Marc Jacobs and Diet Coke, Belvoir Fruit Farms and Pooky, Cornish Sea Salt and Fat Hen: all companies that have paired up to deliver effective affinity marketing campaigns to their shared customer bases.
Also referred to as partnership marketing, affinity marketing is the development and delivery of marketing activity between two complementary brands and businesses, to reach new audiences through their respective client bases.
Most commonly delivered through competitions and giveaways, affinity marketing campaigns offer brands the opportunity to develop relationships with new customers by reaching out to them through a complementary brands own marketing channels. Over time, effective execution of these campaigns can lead to the development of long-lasting relationships, with both brands benefiting from the an increase in brand exposure and shared reputation.
Great examples of affinity marketing in action…
Belvoir Fruit Farms
The team at Belvoir Fruit Farms has got affinity marketing down to a fine art, running regular campaigns and competitions by teaming up with well-known brands such as The White Company, the BBC Good Food Show, and Chase Gin to give away prizes monthly through their website.
Their current monthly prize draw is a collaboration with Pooky, who make bespoke lamps, to build their brand. A self confessed ‘small, new company’ Pooky can utilise their relationship with Belvoir to collect data, boost brand exposure, and ultimately gain more customers through the well established activity already carried out on the Belvoir Fruit Farms website.
Utilising their existing database, Belvoir send regular email campaigns to encourage people to visit the site, informing them of current competitions with their new partners. Most importantly, each competition features an opt-in box, to encourage entrants to sign up for further communication from both Belvoir and the featured company: in turn building both of their databases. As an extra incentive for the host company’s customers, Pooky are also offering all visitors to the competition page a discount code for their website, to give them 15% off their products for the whole of March. A great example of reciprocal benefits in action that leads to an increase in traffic and sales.
Marc Jacobs and Diet Coke
Celebrating the brand’s 30th birthday in 2013, Diet Coke teamed up with influential British fashion designer, Marc Jacobs, to launch a range of limited edition cans capturing fashions from across the three decades of the eighties, nineties and noughties.
This great example of two trusted brands collaborating to deliver a unique product and marketing campaign builds on Diet Coke’s well-established history of collaborating with fashion designers such as Jean Paul Gaultier and Karl Lagerfeld. The key to the success of this collaboration was the reputation of each brand; although each is renowned in their own industry, they become iconic in their partnership.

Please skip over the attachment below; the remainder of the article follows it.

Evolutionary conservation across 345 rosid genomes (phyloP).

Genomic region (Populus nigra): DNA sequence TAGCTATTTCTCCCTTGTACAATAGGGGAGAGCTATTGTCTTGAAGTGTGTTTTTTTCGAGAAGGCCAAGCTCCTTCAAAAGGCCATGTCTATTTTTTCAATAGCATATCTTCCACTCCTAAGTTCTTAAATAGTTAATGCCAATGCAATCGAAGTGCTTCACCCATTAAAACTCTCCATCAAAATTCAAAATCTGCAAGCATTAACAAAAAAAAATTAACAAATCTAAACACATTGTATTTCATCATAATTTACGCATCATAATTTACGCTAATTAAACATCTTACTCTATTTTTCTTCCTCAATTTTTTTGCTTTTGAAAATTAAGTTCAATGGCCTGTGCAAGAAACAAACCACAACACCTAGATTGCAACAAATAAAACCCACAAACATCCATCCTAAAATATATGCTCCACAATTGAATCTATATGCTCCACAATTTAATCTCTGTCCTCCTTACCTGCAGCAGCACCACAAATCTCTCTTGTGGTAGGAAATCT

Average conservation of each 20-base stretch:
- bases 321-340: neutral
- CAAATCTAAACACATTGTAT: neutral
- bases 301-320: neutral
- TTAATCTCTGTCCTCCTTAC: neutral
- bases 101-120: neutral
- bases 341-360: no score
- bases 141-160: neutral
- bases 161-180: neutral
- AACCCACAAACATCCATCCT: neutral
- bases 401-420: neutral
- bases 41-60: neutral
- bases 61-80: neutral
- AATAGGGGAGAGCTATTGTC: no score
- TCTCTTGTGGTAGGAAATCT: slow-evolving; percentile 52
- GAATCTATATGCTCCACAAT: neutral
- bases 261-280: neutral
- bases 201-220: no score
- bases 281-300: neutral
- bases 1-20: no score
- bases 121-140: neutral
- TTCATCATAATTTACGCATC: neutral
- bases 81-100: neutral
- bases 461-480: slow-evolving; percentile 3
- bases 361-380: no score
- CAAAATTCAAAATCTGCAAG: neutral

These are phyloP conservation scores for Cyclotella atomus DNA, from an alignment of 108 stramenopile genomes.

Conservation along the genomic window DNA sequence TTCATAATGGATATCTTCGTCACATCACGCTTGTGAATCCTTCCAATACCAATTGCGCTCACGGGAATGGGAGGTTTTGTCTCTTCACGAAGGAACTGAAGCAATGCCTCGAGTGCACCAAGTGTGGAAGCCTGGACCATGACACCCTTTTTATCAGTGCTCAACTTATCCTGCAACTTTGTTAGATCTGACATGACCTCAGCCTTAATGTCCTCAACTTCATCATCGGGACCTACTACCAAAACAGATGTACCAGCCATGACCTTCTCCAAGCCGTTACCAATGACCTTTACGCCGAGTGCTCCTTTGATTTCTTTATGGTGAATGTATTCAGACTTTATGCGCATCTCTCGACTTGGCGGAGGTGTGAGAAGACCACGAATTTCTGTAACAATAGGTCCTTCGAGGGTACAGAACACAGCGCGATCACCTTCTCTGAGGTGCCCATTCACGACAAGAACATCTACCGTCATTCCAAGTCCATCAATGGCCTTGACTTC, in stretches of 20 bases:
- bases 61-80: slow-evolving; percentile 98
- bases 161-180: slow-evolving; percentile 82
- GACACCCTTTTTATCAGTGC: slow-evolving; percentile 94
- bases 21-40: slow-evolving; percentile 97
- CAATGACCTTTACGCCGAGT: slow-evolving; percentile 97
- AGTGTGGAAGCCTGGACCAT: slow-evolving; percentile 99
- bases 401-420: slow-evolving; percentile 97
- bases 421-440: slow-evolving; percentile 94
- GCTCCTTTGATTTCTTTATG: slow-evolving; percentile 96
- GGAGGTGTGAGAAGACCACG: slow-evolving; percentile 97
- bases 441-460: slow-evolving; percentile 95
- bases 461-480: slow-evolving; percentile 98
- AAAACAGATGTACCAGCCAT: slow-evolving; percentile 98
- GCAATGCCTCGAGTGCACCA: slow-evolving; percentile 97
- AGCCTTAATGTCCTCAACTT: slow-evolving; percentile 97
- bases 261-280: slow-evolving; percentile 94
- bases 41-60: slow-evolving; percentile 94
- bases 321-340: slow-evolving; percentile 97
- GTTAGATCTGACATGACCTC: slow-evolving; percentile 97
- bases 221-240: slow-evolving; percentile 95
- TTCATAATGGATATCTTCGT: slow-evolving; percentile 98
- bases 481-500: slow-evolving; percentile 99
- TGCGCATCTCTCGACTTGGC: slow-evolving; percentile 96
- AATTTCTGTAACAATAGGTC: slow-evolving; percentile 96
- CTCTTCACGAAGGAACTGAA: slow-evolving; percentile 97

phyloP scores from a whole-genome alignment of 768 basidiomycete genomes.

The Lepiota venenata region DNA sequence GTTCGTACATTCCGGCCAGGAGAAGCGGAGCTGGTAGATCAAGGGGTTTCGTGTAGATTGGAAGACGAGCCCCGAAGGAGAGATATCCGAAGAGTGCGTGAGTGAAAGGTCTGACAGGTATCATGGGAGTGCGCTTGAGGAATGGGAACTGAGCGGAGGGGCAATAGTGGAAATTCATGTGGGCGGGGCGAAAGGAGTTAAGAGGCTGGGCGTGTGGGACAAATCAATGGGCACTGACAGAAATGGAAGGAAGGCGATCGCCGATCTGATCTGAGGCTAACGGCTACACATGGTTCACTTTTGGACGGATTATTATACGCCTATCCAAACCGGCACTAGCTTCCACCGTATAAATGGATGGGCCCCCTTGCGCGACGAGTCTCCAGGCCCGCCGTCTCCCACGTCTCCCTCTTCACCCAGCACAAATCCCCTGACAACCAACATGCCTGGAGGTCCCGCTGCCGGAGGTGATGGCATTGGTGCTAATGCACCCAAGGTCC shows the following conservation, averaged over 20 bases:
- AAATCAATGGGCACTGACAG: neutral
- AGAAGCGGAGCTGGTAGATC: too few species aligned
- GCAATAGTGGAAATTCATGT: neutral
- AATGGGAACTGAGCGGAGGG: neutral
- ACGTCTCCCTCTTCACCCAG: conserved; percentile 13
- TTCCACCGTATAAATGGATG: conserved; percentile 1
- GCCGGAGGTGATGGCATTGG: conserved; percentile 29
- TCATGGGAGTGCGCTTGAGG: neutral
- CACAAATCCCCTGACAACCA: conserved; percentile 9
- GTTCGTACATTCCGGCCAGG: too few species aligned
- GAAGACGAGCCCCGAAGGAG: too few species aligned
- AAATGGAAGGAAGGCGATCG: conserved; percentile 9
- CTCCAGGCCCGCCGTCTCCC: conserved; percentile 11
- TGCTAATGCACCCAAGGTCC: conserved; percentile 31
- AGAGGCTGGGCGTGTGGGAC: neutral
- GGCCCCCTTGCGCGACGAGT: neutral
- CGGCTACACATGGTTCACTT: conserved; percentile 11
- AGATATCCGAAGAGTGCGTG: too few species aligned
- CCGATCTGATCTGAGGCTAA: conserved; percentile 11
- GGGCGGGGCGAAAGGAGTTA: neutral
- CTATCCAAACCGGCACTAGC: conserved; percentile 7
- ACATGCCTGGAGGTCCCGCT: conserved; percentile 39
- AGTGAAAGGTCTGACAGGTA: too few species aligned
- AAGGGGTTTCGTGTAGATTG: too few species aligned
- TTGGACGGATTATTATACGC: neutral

Cornish Sea Salt and Fat Hen
Teaming up with Fat Hen after a recent foraging experience, Cornish Sea Salt’s current affinity marketing campaign offers entrants the chance to win two gift vouchers for a foraging course. Perfectly matched in terms of their target customer base, both businesses are looking to develop relationships with customers interested in food and cookery, making an affinity marketing campaign the perfect approach.
5 tips for getting the most from your affinity marketing campaign…
1. Find the right partner – work with a company that complements and enhances your brand. Do your research into their brand values and customer base to ensure you’re approaching the right partner for your campaign. Prepare a list of benefits that your potential partner will gain from working with your brand and, equally as important, determine what you can gain from them.
2. Set clear goals – it’s important to ensure that both organisations benefit from the partnership in ways that will support their brand’s overall strategy, and contribute positively to their marketing outputs. Set clear goals from the outset, whether that’s to increase your database by 10%, drive 25% more traffic through to your website, or sell £1000 worth of products. Make those goals SMART, and review them throughout your campaign.
3. Follow best practice –ensure you have an opt-in consent box that is not pre-ticked when collecting data online as part of your campaign. Separate boxes should be present for each brand involved, to ensure people have the flexibility to choose which companies they sign up to.
4. Find out a little more – knowledge is power when it comes to finding out your customers’ preferences, and affinity marketing campaigns are a brilliant opportunity to find out more about them and their specific interests in your brand. During the entry process, take the opportunity to find out more about your customers’ interests or purchasing habits, such as favourite products or birthdays. This data can then be utilised to send targeted email campaigns using dynamic content.
5. Follow up with your new contacts – once you’ve invested the time in bringing your campaign to fruition, it’s important to make effective use of the data you’ve collected. Plan a follow up email to those that have opted in to your database through the affinity activity, to demonstrate the value of engaging with your brand.
Want some guidance on getting your own affinity marketing programme off the ground? Get in touch today to find out how we can help.